Surviving Barstool | Ep. 4 Premieres Monday (12/4) at 8PM ETWATCH EP. 1-3 NOW

Netflix's New Documentary 'Breaking Point' Detailing Mardy Fish's Rise In American Tennis Along With His Mental Health Battle is a Fascinating Watch

I don't know about you, but any well-made sports documentary that hits the streaming services I watch without even a second of thought. Obviously you know I am this crazy tennis obsessor so you put out a documentary on the rise of Mardy Fish and Andy Roddick as they took over for Pete Sampras and Andre Agassi as the best American tennis players? Oh yeah, sign me the fuck up. 

As the United States Tennis Association set out to find the next wave of tennis stars in the country, Roddick and Fish stood out as the future. Roddick and his electric serve quickly opened eyes and anointed him as America's best chance at a star. Mardy Fish was good, but he really was just meant to be Andy Roddick's pal who was just lucky enough to playing professional tennis and travel the world. Roddick's dad was out of his mind and basically allowed Fish to stay with them and train from sunrise to sunset in order to get his son to be the best he could be. 

Mardy was this normal dude who wasn't going to do anything special while Roddick rose to number 1 in the world. All of a sudden it clicked for Fish in 2009 and he changed everything about his life. He lost all of his weight, transformed his body, his game, and his mind to become the number 1 American tennis player and number 7 in the world. It finally all happened for him. I don't want to give away too much from the doc so I'll leave it at that.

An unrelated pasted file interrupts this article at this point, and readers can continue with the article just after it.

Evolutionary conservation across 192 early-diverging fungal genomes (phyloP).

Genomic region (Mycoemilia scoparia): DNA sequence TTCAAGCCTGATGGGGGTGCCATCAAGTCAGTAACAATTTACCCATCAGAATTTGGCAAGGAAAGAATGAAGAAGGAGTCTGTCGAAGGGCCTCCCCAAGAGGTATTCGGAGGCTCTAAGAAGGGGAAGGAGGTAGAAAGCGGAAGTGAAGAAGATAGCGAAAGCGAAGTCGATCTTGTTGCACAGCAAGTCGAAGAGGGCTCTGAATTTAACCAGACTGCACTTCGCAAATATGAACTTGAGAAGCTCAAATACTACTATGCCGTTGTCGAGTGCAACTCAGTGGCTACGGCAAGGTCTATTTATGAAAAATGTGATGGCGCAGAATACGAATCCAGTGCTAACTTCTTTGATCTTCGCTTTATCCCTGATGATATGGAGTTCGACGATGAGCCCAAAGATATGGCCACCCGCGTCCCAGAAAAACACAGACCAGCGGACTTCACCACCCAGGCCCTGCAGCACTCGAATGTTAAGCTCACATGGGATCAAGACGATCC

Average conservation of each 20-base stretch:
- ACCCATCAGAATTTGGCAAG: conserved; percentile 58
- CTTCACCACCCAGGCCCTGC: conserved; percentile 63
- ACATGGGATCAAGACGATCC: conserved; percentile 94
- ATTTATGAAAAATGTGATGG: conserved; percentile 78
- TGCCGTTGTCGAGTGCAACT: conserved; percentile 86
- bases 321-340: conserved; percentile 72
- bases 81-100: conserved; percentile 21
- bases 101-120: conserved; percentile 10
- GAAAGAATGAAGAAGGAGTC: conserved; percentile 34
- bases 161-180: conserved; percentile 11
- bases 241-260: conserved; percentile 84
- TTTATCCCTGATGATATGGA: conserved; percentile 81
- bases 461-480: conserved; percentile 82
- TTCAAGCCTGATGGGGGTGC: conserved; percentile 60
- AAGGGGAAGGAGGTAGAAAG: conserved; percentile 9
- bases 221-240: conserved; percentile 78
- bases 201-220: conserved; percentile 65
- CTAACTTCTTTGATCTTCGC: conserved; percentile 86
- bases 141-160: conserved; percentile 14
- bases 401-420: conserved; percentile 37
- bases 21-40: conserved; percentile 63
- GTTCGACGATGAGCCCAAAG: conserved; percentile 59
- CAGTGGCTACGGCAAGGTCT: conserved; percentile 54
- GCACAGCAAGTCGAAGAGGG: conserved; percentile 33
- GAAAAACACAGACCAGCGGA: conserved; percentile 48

The documentary also zeroes in on mental health and Mardy's battles with severe anxiety that he experienced later in his career. Really gives you an insightful look into the stress these players go through and what it takes to be that great.  Really could not recommend this doc anymore.

Fish was just on ForePlay and talked about the doc. This part about playing Federer in Halle showed you how ridiculous it was playing that man in the mid 2000s.

“I played Roger [Federer] in a 2004 final, I think it was a grass court tune up tournament in Holla, Germany and he was up 9-0 in the first 9 games. So 6-0, 3-0 and I’m thinking to myself, ‘this is not good.’ These people paid a lot of money to come here and this stadium’s packed and this is supposed to be a final and this is not good.’ I guarantee, I swear to this day I think Roger let me hold out because he sort of understands there’s sponsorships and people there and stuff. He’s like ‘I’m not gonna lose to this guy ever so I’m just gonna let him hold serve and it’ll be 6-0, 6-3 and a comfortable win for me.’ I’m telling you, I swear to you that’s exactly what happened. He let me win 3 games in the finals of a grass court event.